Cramer's 'Mad Money' Recap: Staying in the Game

Cramer gives home gamers insights on how to trade in a troubled market.
Publish date:

Search Jim Cramer's Mad Money trading recommendations using ourexclusive Mad Money Stock Screener and watch Jim Cramer's Mad Money Post Game videoexclusively on

Editor's note: This recap last aired on June 29, 2009.

"If you want to use your money to make money, stocks are your best shot," Jim Cramer told viewers of his "Mad Money" TV Show Friday.

He said high-quality, dividend-paying stocks are still the single best asset class over any 20-year period. The key, he said, is to stay in the game, even when every instinct you have tells you to give up.

Cramer said staying in the markets is hard, especially after a big loss. He said there's no magic formula to turn all stocks into winners, so being able to deal with losing a boatload of money is a necessity. Investors need to expect market corrections, not fear them, he said.

Corrections are hard to predict, said Cramer, and investors shouldn't beat themselves up for not seeing them coming. But, he said, if investors treat corrections as a natural part of how the market works, and something they can't avoid, their frustration will be minimal.

Cramer said the thing to remember is to always have a superior attitude and a superior state of mind.

The Right Mix

"If we've learned anything from the market meltdown of 2008, it's that diversification is more important than ever," Cramer told viewers. He outlined 10 steps investors should take to achieve a truly diversified portfolio.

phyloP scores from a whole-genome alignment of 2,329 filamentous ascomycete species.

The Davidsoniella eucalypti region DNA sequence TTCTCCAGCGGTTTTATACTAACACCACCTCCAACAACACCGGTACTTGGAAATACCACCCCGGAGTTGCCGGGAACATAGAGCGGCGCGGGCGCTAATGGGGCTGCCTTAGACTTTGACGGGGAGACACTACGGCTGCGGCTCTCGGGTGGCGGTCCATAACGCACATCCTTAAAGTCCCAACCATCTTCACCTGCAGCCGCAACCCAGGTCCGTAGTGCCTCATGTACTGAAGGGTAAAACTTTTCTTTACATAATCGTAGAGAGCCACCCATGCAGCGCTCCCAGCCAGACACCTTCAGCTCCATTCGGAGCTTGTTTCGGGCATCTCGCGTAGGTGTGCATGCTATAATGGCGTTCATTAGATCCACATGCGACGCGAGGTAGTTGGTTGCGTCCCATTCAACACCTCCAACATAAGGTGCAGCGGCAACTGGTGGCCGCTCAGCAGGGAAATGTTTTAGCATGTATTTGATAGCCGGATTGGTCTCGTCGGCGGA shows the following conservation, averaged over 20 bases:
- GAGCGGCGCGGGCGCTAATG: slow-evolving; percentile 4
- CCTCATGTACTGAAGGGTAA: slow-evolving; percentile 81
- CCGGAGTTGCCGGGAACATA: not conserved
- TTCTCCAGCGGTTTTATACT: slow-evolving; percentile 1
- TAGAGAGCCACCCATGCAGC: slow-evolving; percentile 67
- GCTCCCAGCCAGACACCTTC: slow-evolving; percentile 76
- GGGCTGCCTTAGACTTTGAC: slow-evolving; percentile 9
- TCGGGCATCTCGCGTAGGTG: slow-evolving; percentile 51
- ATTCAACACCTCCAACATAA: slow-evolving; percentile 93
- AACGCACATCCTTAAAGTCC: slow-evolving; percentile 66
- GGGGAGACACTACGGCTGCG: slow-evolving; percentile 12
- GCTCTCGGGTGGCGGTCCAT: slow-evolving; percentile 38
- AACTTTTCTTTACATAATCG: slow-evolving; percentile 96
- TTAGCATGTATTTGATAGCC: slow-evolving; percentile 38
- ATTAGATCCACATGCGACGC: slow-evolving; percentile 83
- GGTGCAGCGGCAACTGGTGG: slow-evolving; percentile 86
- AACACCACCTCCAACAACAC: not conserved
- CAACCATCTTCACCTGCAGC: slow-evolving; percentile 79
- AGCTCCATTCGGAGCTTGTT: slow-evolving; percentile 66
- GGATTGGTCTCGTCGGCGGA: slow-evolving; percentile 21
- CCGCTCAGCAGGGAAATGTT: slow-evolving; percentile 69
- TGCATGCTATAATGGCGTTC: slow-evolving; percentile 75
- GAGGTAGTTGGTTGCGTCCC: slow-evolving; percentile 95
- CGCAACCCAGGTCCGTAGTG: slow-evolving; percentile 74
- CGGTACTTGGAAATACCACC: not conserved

Cramer said investors need to always treat their portfolios as two separate streams, a conservative stream for retirement, and a second for their discretionary portfolios. He said each stream should contain at least five stocks, but no more than 10. Investors should be prepared, he said, to devote at least one hour a week of homework to each stock in their portfolio.

Once investors have decided how many stocks to research in their portfolios, he said the stock they should pick should be one from their neighborhood, a local name that can relate to.

Second, Cramer said a portfolio must include a defensive, recession-resistant company. Third, investors should consider a high-quality cyclical stock. Next, Cramer said investors needs a high quality brand name stock in the mix, along with a financial stock.

Rounding out a well balanced portfolio should be a speculative stock, said Cramer, something to add some excitement.

He said there should also be a retailer in the portfolio, a tech stock, an energy play, and a gold stock.

He said none of these stocks should account for more than 20% of a portfolio.

Timing Is Crucial

Investors looking to get the edge on Wall Street need to understand one thing, said Cramer, and that's the business cycle.